Sunday, December 30, 2007

Right or Left .2

Not too long ago I posted about a news special that NBC did on the emerging church. You can find that blog and video here. I thought it was a great video that did a good job of showing some of the ramifications of the emerging church. I want to discuss some of the political changes that are happening in the church. For many years the church (all believers) has been considered a group of Republicans and part of the "Moral Majority". I do believe we can greatly thank Falwell for that (I still can't believe what he said about teletubbies). I would say the average American believes all Christians are Republican and are pro Bush and that they hate gays and immigration. Politically...the emerging church is an absolute rebellion from all of this.

The word Christian and church have all of these connotations and hardly anyone in the "emerging church" follows this thinking. When I decided to get into Christian church ministry, my goal was to change the perception of what church is. In the process of fighting for America to become a more moral nation, we have lost touch with the world we are trying to reach.
Obviously this is a HOT button issue. I'm sure just about everyone that reads this will at some point think that I am wrong.

Shane Claiborne said that he believes that most people believe the "moral majority" is neither moral nor the majority. In his book Irresistible Revolution he said, "Dualism has infected the church, a dualism in which folks separate the spiritual from the political or social, as if the political and social issues were of no spiritual significance, as if God had no better vision to offer this world."
I think he describes the emerging church quite well, by describing what is it rebelling from: dualism. It doesn't value war over abortion or republican over democrat or independent. Democrats aren't considered liberal and Republicans aren't necessarily conservative in the eyes of postmoderns. This video sums up a lot of this quite well.

Election 2008:
At least in this election I sincerely doubt a Republican can win, because now more than ever, we see a mass number of people rebelling from the previous leadership. Whether you like Bush or not, you have to admit that it has been a while since a President has more hated within the US and also worldwide. For this election, he has made it extremely difficult for every Republican nominee.

The Future:
So this changes things politically. The republican nominee running next year cannot expect the same number of Christian voters to give them their vote. I am a part of a generation of people who will endorse a person, but not a party. Moving forward, the ties to party lines will become more blurred and voting will never be the same.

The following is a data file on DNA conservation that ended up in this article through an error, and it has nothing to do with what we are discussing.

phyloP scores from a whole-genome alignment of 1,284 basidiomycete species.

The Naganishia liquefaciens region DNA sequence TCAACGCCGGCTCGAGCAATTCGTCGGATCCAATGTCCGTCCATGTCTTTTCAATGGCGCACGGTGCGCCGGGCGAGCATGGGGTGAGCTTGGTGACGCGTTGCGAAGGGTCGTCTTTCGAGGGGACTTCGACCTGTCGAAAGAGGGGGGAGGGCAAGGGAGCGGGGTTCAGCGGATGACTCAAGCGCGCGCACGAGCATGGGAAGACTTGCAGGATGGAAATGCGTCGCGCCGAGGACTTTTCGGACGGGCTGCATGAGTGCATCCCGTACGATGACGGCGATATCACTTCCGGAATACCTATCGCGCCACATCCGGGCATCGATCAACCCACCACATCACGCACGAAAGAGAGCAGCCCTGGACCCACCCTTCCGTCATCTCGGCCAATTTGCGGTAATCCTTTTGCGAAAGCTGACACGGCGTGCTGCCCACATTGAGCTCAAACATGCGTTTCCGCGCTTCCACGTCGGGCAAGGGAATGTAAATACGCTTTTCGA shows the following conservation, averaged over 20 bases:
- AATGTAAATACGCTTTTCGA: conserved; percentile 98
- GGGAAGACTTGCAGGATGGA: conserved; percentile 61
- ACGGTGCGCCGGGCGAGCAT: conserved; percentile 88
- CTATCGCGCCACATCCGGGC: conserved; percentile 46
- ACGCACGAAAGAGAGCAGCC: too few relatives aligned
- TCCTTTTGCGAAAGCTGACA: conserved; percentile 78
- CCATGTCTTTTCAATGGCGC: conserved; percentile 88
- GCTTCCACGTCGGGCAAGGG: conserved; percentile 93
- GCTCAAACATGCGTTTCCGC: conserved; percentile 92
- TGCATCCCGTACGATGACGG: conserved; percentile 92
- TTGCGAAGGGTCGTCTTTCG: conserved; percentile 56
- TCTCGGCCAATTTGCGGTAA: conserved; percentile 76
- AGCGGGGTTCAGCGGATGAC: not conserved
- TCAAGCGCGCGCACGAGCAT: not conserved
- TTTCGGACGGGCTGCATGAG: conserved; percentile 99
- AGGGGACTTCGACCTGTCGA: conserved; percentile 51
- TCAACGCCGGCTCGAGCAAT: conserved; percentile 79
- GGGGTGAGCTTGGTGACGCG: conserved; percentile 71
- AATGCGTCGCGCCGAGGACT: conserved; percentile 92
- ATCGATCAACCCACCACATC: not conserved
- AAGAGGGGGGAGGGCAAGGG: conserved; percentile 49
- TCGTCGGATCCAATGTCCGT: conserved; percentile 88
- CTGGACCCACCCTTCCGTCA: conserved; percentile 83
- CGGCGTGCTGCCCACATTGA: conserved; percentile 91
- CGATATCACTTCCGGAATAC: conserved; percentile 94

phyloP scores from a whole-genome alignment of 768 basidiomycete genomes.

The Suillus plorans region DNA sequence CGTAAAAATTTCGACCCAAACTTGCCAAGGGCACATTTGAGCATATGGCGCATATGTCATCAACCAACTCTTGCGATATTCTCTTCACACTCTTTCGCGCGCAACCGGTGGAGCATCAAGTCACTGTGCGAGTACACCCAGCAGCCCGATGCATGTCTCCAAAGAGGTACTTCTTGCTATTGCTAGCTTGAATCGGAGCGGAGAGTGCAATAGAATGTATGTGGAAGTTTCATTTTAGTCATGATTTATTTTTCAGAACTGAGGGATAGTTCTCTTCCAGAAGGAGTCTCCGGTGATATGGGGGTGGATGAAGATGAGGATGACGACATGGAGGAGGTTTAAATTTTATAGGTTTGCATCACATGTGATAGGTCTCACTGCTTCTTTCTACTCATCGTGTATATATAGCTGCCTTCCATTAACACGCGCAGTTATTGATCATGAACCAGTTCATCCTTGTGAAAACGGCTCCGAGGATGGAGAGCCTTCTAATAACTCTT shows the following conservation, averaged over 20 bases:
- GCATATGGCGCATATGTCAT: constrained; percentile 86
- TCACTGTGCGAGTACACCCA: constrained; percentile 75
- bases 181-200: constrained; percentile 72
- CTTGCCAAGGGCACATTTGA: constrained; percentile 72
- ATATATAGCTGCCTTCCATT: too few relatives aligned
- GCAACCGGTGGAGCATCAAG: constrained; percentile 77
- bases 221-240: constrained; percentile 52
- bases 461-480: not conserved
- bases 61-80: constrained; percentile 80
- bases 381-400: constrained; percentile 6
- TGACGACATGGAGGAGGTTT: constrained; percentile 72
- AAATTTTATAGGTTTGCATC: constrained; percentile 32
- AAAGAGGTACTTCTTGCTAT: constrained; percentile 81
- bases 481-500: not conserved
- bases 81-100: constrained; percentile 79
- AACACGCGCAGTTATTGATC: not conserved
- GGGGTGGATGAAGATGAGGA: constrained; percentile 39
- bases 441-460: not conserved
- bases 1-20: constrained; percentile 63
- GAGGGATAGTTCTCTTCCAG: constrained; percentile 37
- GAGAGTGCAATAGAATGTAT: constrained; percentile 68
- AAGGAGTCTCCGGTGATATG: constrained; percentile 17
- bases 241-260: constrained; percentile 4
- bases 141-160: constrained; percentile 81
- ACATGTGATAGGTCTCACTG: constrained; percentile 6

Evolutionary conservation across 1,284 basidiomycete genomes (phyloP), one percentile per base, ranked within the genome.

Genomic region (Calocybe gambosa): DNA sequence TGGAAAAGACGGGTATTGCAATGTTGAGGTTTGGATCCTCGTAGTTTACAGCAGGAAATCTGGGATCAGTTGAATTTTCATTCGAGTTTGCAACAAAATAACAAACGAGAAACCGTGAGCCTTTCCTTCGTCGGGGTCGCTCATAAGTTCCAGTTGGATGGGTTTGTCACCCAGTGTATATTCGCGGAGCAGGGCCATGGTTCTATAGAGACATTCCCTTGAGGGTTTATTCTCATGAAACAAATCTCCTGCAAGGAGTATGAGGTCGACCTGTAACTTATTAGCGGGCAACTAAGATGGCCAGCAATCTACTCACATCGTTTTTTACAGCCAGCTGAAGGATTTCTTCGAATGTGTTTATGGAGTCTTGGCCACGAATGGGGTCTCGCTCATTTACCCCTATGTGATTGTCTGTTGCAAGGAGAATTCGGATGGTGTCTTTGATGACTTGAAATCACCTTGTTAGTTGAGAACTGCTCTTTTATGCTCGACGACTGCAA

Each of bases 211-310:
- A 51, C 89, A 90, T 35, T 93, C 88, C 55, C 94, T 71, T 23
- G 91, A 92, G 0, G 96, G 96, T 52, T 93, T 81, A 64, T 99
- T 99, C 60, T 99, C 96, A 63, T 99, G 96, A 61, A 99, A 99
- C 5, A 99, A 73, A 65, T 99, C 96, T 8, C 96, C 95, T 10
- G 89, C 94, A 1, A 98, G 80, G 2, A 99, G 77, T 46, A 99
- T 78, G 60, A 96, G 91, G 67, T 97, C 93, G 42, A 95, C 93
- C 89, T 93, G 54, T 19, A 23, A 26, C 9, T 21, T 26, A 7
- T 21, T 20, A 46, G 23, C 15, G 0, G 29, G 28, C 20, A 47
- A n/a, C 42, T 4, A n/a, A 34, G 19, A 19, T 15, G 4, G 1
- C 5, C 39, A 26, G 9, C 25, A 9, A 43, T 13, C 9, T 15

deut-x said...

Good words Ty. The future holds some change for the church, some good, some bad ... either way the church needs to change, but towards God in a way that speaks "through" the culture instead of being pulled by culture (suttle difference)

GodSide said...

I still think the "right" has things most right.

Can you share with me what about what the Republican party stands for that you disagree with as a Christian man? Don't make the mistake of many and claim that the errors of someone within an organization color all others the same way. you know anyone who would say they "hate" Bush? I honestly don't. I wonder if Christians know that isn't very "Christian" to hate someone or to blindly follow what liberal media would tell you about our commander and chief. I actually think a lot of the hate that exists out there for this president is because he is one of the most outspoken Christian presidents in recent years. Does that bother you that he quotes the Bible or prays? That he says that he consults God Almighty when he makes decisions?

Does it bother you that Republicans are Pro-Life, Pro-Family, Pro-People working to make a living, Pro-Faith Based Initiatives, actually being born here or being willing to do what is required to become one? What are the Democrats PRO that excites you?

If you think the middle of the road is the place to be politically...just ask the squirrels how effective that is. Meanwhile I will stick with my brothers on the "right" side. While we are far from perfect...we are much closer to the way JESUS would vote than anyone on the left or somewhere in between.

HA! I can hear the comments coming....

deut-x said...

Hi godside, I enjoyed your comments.

Though I can't speak for Ty, I know I wouldn't take a side politically 100% of the time. I am a registered republican, and do vote that way mostly (especially with individual leaders) but I don't think they are always right in everything nor represent me in all my thoughts (seriously, who would ... especially if you know my mind!). However I also know that I am quite ignorant in all the issues and leaders.

I think more of how Christians would assume I was a bad Christian out if they knew that I chose not to vote a republican way on an issue or a candidate. As if being a Republican (and consequently voting) automatically meant you were a follower of Jesus (and vice versa).

Tyler said...

Lots of questions here...I never said that anything I wrote was my view. Rather it was how I think the landscape of society and postmodern Christians and politics is changing. To answer some of those I'll take the stance of someone who disagrees with the Republican platform. They would say (just like McLaren did in the video) that there are a lot more issues that matter than just the ones that are on the platform for Republicans. As far as pro-life, a lot of people would say that killing innocent people in Iraq but using bombs is no different than abortion. They are bothered by Bush that he says he consults God in his decisions and yet has done little to help people in Darfur and other poverty and war torn countries but puts billions of dollars into what they consider an unjust war.